A car-sized asteroid made the closest Earth flyby a space rock has ever survived

A newly discovered car-sized asteroid just made the closest-known flyby to Earth without hitting our planet.

On Sunday (Aug. 16), the asteroid, initially labeled ZTF0DxQ and now formally known to astronomers as 2020 QG, swooped by Earth at a mere 1,830 miles (2,950 kilometers) away. That gives 2020 QG the title of closest asteroid flyby ever recorded that didn't end with the space rock's demise. 

It's the closest known, non-impacting asteroid, NASA officials told Space.com

Video: See asteroid 2020 QG's orbit around the sun!
Potentially dangerous asteroids (images)

The car-sized asteroid 2020 QG made the closest Earth flyby ever recorded on Aug. 16, 2020.

The car-sized asteroid 2020 QG made the closest Earth flyby ever recorded on Aug. 16, 2020.  (Image credit: NASA/JPL-Caltech)

The flyby wasn't expected and took many by surprise. In fact, the Palomar Observatory didn't detect the zooming asteroid until about six hours after the object's closest approach. "The asteroid approached undetected from the direction of the sun," Paul Chodas, the director of NASA's Center for Near Earth Object Studies, told Business Insider. "We didn't see it coming."

Related: Famous asteroid flybys and close calls (infographic)

"Yesterday's close approach is [the] closest on record," Chodas told Business Insider. "If you discount a few known asteroids that have actually impacted our planet."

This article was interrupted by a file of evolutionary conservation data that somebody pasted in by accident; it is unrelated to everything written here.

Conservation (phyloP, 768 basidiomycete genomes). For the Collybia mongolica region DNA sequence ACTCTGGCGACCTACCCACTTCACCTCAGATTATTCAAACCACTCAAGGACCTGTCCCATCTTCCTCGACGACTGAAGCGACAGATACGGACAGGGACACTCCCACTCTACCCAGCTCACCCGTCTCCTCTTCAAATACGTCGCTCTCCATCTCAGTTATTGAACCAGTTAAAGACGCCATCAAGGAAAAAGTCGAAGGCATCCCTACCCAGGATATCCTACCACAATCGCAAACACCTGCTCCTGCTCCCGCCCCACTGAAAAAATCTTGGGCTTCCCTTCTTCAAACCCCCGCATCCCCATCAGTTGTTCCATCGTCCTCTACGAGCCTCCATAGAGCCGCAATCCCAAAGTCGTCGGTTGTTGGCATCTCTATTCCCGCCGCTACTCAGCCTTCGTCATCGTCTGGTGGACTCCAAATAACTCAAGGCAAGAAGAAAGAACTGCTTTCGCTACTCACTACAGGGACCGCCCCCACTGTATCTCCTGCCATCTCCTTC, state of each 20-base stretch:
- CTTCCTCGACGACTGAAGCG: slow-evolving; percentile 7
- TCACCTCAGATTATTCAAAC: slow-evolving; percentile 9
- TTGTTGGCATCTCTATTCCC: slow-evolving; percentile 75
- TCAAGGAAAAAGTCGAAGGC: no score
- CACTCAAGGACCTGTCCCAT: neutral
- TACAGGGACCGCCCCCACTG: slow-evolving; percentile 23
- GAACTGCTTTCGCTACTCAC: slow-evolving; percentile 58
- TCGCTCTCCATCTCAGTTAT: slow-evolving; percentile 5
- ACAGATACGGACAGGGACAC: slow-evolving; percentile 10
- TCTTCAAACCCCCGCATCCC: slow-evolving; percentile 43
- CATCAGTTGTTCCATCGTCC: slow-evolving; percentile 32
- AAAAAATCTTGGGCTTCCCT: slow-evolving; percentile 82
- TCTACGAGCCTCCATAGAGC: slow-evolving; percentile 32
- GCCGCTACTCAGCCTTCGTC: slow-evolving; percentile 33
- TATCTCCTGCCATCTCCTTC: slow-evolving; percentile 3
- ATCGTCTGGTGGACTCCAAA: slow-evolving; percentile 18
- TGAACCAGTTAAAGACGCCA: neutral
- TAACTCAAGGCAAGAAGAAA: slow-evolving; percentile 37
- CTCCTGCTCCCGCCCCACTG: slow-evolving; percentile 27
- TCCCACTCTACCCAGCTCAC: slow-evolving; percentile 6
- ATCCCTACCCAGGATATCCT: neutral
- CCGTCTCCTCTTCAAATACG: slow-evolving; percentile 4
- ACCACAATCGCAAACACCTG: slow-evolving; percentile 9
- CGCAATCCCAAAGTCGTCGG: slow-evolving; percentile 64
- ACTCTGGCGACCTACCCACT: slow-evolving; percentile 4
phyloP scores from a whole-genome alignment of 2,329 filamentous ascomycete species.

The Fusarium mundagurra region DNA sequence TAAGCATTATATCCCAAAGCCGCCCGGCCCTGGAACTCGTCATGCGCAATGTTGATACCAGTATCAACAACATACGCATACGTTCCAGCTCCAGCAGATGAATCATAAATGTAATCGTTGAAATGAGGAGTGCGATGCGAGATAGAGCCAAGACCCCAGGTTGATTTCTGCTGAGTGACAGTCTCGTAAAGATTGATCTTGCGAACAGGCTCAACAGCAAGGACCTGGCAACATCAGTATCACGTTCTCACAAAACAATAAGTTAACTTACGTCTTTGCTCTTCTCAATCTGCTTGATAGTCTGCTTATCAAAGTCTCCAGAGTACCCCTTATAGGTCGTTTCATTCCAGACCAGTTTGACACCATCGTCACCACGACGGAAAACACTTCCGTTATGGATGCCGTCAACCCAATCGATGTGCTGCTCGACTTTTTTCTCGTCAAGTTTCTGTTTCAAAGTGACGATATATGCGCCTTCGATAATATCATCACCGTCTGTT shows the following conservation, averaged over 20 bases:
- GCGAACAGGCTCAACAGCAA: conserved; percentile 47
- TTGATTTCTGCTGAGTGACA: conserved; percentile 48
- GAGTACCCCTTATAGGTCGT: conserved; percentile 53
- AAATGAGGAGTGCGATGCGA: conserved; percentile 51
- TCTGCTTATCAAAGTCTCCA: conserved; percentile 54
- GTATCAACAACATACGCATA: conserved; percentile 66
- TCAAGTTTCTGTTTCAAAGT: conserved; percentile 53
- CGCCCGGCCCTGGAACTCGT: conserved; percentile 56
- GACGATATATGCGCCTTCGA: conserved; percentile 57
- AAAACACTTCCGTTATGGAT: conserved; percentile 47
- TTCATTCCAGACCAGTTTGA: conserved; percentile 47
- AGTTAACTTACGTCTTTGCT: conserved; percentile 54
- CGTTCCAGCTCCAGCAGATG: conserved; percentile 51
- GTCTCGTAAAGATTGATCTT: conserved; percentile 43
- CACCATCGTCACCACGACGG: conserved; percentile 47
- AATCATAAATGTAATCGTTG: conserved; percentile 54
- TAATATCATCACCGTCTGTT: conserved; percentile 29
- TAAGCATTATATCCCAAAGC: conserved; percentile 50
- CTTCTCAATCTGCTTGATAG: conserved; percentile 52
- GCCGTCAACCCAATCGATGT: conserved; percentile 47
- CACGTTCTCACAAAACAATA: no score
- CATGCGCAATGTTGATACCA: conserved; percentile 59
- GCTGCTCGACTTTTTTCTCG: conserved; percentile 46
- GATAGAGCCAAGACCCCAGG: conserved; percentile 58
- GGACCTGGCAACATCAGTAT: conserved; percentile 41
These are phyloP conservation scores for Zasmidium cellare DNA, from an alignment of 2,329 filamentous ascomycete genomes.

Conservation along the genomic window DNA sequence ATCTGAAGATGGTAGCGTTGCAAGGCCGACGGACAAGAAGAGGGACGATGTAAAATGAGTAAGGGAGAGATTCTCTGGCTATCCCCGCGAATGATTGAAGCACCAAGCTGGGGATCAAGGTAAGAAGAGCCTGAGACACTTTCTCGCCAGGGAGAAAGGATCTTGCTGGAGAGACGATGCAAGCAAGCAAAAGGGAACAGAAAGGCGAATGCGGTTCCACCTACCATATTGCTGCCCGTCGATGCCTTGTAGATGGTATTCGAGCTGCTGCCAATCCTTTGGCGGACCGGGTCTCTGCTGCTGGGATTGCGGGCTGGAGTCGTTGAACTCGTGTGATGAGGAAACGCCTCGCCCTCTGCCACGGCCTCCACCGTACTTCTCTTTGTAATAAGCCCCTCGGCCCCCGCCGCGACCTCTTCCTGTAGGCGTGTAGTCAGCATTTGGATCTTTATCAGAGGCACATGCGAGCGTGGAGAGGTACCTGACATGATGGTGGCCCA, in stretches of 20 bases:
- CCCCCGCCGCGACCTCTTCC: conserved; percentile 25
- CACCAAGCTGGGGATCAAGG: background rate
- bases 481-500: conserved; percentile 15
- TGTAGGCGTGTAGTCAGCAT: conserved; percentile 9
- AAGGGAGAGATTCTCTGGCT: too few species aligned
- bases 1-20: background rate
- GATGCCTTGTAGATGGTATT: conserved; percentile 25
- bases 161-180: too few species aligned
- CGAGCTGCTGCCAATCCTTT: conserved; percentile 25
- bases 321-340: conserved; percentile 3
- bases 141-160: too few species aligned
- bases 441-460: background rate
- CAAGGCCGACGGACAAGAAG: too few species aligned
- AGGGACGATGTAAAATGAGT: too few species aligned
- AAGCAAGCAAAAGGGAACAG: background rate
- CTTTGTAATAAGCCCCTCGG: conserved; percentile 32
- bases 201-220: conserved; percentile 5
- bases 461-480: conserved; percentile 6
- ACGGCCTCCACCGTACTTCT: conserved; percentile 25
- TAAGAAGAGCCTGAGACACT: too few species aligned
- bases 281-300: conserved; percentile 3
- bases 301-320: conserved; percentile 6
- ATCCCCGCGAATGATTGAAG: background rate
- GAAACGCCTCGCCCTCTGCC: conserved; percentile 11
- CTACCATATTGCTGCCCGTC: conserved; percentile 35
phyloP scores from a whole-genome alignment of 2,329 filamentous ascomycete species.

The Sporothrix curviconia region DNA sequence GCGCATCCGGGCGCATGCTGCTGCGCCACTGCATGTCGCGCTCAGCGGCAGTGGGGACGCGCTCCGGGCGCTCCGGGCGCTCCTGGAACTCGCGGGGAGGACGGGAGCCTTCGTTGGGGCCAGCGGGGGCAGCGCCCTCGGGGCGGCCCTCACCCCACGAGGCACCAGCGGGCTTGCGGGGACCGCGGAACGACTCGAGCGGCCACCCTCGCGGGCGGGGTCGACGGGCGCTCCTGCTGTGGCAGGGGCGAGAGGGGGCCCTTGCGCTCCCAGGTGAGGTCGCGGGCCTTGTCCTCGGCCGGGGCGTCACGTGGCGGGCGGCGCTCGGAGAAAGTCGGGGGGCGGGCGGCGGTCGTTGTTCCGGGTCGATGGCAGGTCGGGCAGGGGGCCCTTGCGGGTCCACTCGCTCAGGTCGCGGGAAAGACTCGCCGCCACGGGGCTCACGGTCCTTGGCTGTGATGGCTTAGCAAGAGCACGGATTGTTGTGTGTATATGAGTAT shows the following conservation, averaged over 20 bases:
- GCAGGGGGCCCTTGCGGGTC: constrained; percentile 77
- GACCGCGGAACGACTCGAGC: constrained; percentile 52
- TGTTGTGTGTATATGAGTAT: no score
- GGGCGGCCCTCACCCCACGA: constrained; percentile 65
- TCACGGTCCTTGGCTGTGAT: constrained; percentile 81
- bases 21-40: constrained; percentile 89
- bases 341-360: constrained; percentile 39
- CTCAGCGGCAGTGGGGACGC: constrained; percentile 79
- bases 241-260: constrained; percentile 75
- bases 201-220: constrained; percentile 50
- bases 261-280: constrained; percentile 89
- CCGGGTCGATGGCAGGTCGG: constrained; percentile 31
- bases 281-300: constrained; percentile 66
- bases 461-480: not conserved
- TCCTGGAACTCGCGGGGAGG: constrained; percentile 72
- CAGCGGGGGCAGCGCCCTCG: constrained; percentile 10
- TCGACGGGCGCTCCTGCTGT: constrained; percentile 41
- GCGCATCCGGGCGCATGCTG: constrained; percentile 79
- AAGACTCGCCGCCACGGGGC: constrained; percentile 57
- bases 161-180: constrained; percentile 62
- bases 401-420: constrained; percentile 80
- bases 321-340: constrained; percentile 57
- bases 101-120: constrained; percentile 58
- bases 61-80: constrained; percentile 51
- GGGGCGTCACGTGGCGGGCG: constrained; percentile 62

The close flyby was also a fast one, as 2020 QG swooped near Earth at a blistering 27,600 mph (44,400 kph). The object is about the size of a compact car, perhaps about 10 to 20 feet (3 to 6 meters) in diameter. 

According to the International Astronomical Union's Minor Planet Center, 2020 QG flew over the Pacific Ocean, far east of Australia, during its close approach. To explore the daredevil asteroid for yourself, you can check out NASA's Jet Propulsion Laboratory's small-body database browser here

Email Chelsea Gohd at cgohd@space.com or follow her on Twitter @chelsea_gohd. Follow us on Twitter @Spacedotcom and on Facebook.


Chelsea Gohd joined Space.com as an intern in the summer of 2018 and returned as a Staff Writer in 2019. After receiving a B.S. in Public Health, she worked as a science communicator at the American Museum of Natural History. Chelsea has written for publications including Scientific American, Discover Magazine Blog, Astronomy Magazine, Live Science, All That is Interesting, AMNH Microbe Mondays blog, The Daily Targum and Roaring Earth. When not writing, reading or following the latest space and science discoveries, Chelsea is writing music, singing, playing guitar and performing with her band Foxanne (@foxannemusic). You can follow her on Twitter @chelsea_gohd.